Tips to keep your dog safe in winter
"Baby, it's cold outside."
Whoever coined that phrase must have lived in our area, what with temperatures of 9 degrees below zero and wind chill factors of 24 degrees below zero. When I let my dog outside, I open the door and he stands beside me looking out at the backyard. Then he looks up at me as if to say, "You know it's still cold out there."
Not even the squirrel sitting on the fence entices him to move quickly out of the house.
During these cold times, we need to protect our dogs.
The AKC suggests winter tips to keep our dogs safe in the cold winter weather:
• Beware of antifreeze. Although most antifreeze is green ethylene, it comes in different colors. Since as little as a teaspoon of antifreeze can cause kidney failure in dogs, be aware of what your dog is sniffing. There can be residue in the streets. The signs that your dog has swallowed it include vomiting, seizures, panting, excessive thirst, lethargy and a drunken appearance. If you think your dog has ingested antifreeze, get him to a vet ASAP. It can be lethal.
• Avoid thin ice. Ice cracks easily and dogs can fall into the icy water. Slipping on ice can also cause muscle strain and other injuries.
• Trim foot fuzz. Ice balls can form in the hair between the pads and toes of long haired dogs. Keep the hair trimmed so that the hair is even with the surface of the foot.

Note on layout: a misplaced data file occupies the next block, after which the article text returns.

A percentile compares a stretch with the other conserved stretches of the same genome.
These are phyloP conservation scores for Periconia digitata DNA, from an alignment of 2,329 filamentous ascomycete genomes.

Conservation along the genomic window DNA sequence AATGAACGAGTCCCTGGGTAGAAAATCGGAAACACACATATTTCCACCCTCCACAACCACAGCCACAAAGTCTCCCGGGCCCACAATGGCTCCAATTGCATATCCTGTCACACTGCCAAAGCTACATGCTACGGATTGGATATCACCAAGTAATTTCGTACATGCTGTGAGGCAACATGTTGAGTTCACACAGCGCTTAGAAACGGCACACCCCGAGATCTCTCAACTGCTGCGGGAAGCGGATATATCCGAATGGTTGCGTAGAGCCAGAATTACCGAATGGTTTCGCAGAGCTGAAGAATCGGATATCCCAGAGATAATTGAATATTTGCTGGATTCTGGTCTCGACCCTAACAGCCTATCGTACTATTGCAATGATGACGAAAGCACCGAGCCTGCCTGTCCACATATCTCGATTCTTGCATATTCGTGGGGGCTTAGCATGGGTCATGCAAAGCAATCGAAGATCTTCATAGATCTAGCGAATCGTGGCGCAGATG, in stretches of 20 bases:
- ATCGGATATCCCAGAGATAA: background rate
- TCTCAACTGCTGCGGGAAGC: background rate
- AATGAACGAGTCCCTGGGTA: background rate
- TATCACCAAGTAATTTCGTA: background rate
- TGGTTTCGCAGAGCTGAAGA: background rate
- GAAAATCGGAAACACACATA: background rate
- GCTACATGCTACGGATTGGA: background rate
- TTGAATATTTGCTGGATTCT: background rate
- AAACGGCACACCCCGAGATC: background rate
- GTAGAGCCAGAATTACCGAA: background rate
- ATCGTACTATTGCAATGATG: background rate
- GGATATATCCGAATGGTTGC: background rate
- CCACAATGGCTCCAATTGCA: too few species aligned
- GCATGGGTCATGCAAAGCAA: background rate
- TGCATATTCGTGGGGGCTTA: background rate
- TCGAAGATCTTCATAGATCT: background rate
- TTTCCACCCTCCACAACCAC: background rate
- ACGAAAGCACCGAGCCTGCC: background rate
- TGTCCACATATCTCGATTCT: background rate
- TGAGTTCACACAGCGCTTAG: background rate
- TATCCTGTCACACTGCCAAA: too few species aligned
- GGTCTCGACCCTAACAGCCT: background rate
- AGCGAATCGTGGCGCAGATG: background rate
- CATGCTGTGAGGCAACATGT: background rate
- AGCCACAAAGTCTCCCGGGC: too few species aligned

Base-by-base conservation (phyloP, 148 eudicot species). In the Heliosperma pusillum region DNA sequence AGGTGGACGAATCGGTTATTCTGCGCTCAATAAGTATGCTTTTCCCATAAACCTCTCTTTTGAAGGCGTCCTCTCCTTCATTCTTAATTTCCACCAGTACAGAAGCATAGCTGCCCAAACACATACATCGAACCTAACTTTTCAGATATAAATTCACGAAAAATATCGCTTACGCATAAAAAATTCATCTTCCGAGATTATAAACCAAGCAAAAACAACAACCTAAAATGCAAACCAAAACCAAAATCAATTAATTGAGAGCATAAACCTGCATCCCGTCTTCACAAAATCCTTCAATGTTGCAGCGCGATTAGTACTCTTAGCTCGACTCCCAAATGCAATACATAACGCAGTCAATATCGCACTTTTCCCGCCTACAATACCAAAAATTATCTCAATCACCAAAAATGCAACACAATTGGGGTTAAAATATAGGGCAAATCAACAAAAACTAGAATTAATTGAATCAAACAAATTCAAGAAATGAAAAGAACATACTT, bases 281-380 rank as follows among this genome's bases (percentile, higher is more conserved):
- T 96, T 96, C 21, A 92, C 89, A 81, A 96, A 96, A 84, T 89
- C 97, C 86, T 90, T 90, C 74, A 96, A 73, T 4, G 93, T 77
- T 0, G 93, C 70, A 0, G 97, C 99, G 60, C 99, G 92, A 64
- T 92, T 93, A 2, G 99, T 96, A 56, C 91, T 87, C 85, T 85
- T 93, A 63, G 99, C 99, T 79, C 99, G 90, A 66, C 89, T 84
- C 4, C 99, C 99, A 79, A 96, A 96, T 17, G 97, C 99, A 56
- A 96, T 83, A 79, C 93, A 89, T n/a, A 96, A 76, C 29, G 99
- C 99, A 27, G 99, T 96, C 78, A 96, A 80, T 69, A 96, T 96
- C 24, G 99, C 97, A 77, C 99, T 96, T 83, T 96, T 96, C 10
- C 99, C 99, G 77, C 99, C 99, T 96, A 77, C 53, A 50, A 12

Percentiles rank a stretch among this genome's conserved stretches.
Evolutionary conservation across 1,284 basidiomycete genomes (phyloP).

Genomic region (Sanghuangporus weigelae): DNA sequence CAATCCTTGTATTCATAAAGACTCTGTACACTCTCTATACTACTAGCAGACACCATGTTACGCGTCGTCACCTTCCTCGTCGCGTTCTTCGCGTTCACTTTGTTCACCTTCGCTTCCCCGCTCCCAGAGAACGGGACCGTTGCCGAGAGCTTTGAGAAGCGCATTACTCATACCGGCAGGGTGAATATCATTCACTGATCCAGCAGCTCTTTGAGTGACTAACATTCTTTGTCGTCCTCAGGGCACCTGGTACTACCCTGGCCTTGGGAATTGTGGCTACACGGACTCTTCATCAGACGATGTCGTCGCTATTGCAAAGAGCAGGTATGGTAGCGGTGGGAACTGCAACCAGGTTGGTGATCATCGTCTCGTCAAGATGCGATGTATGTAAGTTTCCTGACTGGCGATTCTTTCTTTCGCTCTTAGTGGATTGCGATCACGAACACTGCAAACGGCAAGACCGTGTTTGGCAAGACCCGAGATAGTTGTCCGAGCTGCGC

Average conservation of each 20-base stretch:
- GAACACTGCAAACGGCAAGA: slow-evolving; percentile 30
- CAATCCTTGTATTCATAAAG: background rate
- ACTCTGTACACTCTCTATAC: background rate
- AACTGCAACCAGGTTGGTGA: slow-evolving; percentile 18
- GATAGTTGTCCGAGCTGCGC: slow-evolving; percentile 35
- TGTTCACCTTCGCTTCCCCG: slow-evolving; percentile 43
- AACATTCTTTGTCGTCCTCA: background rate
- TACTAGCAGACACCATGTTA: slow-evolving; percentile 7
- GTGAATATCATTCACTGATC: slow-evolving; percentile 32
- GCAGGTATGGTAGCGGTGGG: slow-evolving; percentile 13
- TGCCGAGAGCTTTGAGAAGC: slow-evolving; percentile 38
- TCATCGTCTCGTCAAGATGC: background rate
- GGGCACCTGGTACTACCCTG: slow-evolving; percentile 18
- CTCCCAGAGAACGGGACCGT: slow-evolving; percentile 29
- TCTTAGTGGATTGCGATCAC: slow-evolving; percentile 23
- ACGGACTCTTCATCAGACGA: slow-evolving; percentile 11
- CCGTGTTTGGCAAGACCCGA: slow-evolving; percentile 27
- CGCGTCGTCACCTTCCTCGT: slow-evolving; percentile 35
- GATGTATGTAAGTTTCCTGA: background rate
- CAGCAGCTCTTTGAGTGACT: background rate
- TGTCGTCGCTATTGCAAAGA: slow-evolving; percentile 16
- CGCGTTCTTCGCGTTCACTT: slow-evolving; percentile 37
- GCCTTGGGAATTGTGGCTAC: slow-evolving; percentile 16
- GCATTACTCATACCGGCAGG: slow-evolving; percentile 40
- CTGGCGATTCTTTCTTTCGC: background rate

• Protect your dog's paws. Dog boots and Paw Balms are available from retailers to protect your dog's feet from abrasions or injuries. There are also recipes available to make your own Paw Balm.
• Clean your dog's feet. Wash your dog's feet when he comes in from a walk. Winter streets and sidewalks are covered with rock salt (sodium chloride) and calcium chloride, which can damage dog's paws. Washing your dog's feet with warm water, reaching between the toes and pads, removes theses substances from his paws.
• Bundle your dog up. Dressing short-haired or small dogs will provide them with the extra warmth they need in the winter.
• Consider your dog's age. Since very young and very old dogs have difficulty regulating their body temperature, they have more extreme reactions to changes in the weather. Keep them inside.
• Limit your dog's time outside. Frostbite is a concern for your dog, especially on earflaps and tail tips. Skin that appears white or blue are signs of frostbite.
• Provide plenty of fresh water. Your dog can get as dehydrated in the winter as he does in the summer.
• Acclimate your dog to freezing temperatures. Short romps outside help to get your dog's body used to the changes in the weather.
Playing in the snow with your dog is a lot of fun. But if the weather is too cold for you to be outside, it's too cold for your dog. And there's a lot to be said for being warm and cozy with your dog inside the house.
• The Buddy Foundation, 65 W. Seegers Road, Arlington Heights, is a nonprofit 501(c) 3 shelter. Call (847) 290-5806 or visit www.thebuddyfoundation.org.